Joseph Stewart married Sarah Martha Hahr in Atlanta in 1890. They were parents to six children. Joseph and Martha are buried at the Oxford Historical Cemetery.
Founder of Southern Methodist University
Born in Oxford, Georgia in 1860, Robert Hyer was the son of William Hyer, a railroad engineer from Charleston, South Carolina, and Laura Jane Stewart, a younger sister of Joseph Spencer Stewart. Laura died in 1872 and her son Robert was given an Emory education by his uncle, Joseph S. Stewart.
Upon his graduation, Robert moved to Georgetown, Texas, where he served as physics professor at Southwestern College from 1882 to 1911. His early work on the wireless telegraph proceeded that of Guglielmo Marconi and Nikola Tesla. Hyer also built the first x-ray machine in the state of Texas. In 1897, he became president of Southwestern University. Under Hyer's leadership, enrollment tripled, two major limestone buildings were constructed, and the medical college was established in Dallas. Convinced that Southwestern should eventually move the campus to Dallas, he was not able to convince the school's Board of Trust to follow his lead.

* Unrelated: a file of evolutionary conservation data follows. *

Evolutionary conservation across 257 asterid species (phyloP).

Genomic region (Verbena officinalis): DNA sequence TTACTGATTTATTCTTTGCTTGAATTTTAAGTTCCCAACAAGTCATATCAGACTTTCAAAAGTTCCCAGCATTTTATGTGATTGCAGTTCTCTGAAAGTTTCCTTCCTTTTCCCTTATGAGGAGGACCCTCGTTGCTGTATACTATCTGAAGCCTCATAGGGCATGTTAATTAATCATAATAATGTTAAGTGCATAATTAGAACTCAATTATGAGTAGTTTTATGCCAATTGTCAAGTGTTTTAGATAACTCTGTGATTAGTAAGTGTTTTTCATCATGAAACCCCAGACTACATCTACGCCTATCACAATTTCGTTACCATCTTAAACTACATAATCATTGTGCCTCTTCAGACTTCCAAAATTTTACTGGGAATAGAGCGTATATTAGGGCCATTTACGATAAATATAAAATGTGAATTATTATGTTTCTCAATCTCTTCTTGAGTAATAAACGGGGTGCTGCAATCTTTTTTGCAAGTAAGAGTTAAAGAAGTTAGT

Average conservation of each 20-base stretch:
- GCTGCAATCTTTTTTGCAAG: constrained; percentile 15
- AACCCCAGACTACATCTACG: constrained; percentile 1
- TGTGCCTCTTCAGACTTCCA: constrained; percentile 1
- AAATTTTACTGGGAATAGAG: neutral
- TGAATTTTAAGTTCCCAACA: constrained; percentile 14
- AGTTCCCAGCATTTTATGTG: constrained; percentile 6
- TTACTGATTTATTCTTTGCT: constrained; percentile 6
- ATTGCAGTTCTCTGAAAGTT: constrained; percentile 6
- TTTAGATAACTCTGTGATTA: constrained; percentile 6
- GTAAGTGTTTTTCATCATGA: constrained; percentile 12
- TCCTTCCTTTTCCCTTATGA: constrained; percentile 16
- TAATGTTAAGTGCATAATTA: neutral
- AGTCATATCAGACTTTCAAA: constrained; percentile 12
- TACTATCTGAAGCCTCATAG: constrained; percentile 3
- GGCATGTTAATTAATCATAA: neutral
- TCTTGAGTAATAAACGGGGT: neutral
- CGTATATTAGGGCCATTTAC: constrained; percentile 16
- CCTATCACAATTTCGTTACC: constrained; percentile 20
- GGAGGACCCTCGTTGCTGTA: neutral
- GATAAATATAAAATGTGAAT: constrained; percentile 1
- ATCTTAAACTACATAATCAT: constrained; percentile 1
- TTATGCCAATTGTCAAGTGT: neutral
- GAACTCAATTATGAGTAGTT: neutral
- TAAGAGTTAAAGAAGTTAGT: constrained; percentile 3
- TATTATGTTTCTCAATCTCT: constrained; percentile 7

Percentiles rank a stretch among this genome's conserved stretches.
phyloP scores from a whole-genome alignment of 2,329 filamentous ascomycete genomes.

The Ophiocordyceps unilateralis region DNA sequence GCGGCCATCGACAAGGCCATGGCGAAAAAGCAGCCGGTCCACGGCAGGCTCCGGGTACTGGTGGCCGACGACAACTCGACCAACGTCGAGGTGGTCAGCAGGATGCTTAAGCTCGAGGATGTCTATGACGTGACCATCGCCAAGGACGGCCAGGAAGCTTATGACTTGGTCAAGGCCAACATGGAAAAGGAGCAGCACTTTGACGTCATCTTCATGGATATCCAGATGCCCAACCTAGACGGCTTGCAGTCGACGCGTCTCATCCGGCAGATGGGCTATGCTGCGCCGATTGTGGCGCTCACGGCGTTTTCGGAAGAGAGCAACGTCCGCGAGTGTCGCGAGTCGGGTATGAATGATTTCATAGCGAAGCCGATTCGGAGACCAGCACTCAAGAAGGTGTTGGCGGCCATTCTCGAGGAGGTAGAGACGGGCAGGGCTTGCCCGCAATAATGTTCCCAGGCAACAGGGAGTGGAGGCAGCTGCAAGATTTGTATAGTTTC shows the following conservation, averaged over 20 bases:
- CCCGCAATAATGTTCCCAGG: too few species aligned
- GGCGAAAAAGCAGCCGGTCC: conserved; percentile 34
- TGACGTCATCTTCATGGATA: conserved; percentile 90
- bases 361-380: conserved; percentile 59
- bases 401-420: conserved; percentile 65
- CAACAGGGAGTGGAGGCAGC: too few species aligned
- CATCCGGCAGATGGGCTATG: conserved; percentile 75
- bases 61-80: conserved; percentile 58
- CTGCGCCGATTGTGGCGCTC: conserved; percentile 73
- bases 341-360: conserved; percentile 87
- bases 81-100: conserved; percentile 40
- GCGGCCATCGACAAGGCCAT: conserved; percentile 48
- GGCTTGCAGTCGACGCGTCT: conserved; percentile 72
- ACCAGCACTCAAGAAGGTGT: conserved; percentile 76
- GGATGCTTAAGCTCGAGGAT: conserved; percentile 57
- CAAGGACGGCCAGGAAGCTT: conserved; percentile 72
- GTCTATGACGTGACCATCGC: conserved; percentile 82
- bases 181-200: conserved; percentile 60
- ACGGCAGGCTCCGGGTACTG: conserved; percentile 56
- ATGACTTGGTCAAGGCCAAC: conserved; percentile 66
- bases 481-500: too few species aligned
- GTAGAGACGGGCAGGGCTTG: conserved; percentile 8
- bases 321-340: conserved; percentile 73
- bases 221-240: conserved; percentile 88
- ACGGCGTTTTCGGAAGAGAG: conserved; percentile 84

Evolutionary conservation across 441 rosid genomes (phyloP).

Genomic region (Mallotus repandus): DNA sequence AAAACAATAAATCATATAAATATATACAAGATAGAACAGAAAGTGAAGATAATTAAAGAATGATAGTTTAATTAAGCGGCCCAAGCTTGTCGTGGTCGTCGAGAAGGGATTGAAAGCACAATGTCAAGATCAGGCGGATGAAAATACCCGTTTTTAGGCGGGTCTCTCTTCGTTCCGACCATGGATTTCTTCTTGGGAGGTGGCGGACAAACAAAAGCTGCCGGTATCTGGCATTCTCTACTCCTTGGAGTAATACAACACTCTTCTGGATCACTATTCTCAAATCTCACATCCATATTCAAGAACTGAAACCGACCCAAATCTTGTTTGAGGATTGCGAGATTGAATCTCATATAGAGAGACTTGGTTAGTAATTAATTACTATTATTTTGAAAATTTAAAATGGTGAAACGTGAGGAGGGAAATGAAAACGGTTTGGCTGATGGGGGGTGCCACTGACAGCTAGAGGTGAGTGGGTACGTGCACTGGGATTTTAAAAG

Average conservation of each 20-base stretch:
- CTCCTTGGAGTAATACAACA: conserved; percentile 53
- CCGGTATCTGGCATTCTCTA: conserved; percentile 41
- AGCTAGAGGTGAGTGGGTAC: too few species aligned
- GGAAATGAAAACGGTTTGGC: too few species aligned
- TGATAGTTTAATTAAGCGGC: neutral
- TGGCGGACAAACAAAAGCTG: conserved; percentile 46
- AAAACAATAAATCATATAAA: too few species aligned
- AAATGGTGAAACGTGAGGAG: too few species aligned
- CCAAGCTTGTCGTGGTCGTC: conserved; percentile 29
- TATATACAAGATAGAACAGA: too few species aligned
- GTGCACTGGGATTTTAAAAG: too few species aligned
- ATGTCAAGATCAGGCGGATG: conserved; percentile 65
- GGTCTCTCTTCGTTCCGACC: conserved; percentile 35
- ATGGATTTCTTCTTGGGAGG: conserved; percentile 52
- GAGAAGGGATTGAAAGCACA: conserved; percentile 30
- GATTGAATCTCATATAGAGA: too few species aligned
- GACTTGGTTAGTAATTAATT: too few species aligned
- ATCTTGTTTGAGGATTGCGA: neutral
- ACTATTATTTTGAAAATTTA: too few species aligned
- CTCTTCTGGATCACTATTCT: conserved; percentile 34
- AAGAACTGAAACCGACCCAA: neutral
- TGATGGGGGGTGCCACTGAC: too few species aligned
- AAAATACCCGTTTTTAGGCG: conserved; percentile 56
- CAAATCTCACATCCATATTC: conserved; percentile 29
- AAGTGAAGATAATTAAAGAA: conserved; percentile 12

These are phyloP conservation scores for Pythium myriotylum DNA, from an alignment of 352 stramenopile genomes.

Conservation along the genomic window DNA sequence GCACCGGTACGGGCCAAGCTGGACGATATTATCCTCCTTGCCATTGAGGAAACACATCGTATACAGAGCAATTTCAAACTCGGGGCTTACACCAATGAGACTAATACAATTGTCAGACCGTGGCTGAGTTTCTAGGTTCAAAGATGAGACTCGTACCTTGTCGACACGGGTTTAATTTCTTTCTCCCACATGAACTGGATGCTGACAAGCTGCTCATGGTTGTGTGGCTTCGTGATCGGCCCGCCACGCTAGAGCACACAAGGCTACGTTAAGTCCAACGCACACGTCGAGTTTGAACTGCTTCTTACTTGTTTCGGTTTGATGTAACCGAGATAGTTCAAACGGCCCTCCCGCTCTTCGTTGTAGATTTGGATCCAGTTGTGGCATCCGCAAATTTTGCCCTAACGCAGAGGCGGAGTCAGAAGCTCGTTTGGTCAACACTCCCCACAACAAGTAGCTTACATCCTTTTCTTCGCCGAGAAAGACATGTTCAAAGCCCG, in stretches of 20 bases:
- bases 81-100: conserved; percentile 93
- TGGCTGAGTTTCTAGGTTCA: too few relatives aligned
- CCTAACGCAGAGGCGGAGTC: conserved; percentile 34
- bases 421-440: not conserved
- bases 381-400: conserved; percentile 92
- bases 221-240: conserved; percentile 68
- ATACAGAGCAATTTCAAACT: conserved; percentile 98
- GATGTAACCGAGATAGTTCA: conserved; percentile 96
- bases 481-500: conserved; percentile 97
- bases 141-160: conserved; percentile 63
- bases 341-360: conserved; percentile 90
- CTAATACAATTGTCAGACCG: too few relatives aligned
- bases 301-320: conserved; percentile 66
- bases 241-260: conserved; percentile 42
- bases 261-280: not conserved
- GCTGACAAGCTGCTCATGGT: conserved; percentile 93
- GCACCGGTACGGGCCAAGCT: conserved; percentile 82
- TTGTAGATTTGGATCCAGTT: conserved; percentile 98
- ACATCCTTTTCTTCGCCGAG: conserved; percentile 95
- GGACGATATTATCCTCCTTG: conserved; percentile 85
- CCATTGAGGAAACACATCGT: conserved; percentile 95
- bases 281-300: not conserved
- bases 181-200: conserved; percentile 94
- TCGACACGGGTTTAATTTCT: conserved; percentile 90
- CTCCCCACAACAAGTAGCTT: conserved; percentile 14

Dr. Hyer resigned and, with the support of Dallas philanthropists, established Southern Methodist University in 1911. As the school's first president, he planned the campus, determined the architectural design, supervised the erection of the first five buildings, hired the faculty, and obtained an endowment of $300,000. He even designated the school's colors of red and blue. With the new college struggling financially, Dr. Hyer was asked to resign as president in 1920. He remained a physics professor at SMU until his death in 1929.
Robert Hyer and his wife Margaret Lee Hudgins were the parents of one son and two daughters. Professor Hyer is remembered as a powerful thinker, writer, and speaker.